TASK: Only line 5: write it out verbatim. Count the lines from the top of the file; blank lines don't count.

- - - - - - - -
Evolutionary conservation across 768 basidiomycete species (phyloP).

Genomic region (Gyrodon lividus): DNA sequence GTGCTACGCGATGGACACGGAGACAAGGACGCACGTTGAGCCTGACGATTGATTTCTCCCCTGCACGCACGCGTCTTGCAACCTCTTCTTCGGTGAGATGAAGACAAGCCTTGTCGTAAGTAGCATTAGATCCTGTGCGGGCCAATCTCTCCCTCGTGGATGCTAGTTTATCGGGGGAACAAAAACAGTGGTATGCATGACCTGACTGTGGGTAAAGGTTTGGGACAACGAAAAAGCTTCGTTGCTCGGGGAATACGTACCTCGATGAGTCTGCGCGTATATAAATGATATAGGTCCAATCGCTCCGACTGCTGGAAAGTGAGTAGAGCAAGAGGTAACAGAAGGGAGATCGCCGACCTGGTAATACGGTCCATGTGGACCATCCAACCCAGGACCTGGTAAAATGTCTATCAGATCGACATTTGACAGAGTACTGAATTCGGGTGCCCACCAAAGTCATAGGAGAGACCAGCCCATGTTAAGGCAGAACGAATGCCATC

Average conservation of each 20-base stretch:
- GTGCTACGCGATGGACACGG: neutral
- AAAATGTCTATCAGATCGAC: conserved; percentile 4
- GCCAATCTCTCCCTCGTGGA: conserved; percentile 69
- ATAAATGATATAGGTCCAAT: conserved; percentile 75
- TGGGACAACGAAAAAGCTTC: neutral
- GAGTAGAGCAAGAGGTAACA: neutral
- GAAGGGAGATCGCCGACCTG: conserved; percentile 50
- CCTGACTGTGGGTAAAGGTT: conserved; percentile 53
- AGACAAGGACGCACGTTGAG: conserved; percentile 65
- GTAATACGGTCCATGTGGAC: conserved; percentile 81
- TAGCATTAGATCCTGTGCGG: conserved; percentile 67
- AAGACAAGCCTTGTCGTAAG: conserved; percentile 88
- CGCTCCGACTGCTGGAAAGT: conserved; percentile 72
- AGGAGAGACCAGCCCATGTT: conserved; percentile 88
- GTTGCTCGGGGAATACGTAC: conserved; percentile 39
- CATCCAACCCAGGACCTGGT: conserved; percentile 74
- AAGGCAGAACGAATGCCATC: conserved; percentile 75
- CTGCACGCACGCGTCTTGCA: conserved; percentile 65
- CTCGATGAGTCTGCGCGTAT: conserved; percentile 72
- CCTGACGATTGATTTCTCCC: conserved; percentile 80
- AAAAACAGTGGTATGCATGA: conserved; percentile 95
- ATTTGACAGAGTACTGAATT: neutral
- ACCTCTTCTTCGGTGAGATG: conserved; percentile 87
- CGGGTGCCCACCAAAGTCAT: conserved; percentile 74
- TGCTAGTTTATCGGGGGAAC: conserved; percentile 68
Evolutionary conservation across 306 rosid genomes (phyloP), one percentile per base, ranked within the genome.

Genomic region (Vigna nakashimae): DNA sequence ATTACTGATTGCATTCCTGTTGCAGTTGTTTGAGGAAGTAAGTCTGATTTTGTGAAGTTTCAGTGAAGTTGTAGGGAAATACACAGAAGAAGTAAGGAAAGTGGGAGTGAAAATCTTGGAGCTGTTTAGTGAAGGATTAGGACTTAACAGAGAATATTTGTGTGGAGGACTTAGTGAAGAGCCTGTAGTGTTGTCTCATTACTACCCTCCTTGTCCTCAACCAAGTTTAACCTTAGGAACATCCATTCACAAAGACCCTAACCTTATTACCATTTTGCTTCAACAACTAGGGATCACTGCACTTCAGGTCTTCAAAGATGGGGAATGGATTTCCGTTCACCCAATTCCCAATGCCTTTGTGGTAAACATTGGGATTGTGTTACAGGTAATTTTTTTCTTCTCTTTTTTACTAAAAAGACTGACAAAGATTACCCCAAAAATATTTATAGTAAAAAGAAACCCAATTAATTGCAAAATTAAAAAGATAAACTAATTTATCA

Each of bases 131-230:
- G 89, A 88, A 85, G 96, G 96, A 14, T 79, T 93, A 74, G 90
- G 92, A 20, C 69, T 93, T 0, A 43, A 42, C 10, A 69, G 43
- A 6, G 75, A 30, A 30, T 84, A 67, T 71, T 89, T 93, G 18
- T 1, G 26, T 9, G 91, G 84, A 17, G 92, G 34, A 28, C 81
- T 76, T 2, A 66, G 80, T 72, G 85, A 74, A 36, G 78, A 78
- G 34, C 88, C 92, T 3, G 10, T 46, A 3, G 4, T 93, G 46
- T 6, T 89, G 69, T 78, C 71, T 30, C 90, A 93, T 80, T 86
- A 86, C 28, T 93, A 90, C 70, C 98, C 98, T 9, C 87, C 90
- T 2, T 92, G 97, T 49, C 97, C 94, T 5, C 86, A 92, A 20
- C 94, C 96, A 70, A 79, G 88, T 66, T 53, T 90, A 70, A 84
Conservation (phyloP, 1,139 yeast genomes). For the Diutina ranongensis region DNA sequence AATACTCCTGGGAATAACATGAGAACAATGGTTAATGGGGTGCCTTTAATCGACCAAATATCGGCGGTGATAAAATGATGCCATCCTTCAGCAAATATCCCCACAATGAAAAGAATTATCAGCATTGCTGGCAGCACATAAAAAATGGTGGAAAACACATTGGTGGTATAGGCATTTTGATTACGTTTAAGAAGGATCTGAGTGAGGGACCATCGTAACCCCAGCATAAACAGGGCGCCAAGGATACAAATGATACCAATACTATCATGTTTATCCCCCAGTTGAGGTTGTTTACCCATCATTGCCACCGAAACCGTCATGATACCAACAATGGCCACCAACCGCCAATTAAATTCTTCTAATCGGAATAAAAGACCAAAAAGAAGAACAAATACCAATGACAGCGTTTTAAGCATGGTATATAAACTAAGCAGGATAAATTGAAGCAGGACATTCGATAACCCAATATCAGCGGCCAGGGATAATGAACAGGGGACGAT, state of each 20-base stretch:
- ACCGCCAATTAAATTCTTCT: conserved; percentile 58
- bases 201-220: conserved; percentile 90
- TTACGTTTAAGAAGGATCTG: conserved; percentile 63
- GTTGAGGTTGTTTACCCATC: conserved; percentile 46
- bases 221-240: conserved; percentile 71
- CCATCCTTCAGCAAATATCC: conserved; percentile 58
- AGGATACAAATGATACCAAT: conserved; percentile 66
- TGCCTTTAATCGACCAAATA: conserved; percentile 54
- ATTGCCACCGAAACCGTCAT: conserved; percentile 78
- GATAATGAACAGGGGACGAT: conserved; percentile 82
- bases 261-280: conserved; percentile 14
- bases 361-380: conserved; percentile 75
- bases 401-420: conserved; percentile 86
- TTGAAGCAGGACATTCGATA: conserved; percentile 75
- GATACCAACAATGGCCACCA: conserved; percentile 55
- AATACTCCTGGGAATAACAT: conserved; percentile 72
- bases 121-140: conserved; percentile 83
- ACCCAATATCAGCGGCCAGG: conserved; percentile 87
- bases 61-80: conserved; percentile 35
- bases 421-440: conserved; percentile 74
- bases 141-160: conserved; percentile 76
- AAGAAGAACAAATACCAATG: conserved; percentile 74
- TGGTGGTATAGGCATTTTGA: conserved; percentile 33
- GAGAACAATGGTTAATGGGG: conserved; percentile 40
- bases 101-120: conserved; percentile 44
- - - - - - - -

- AAAATGTCTATCAGATCGAC: conserved; percentile 4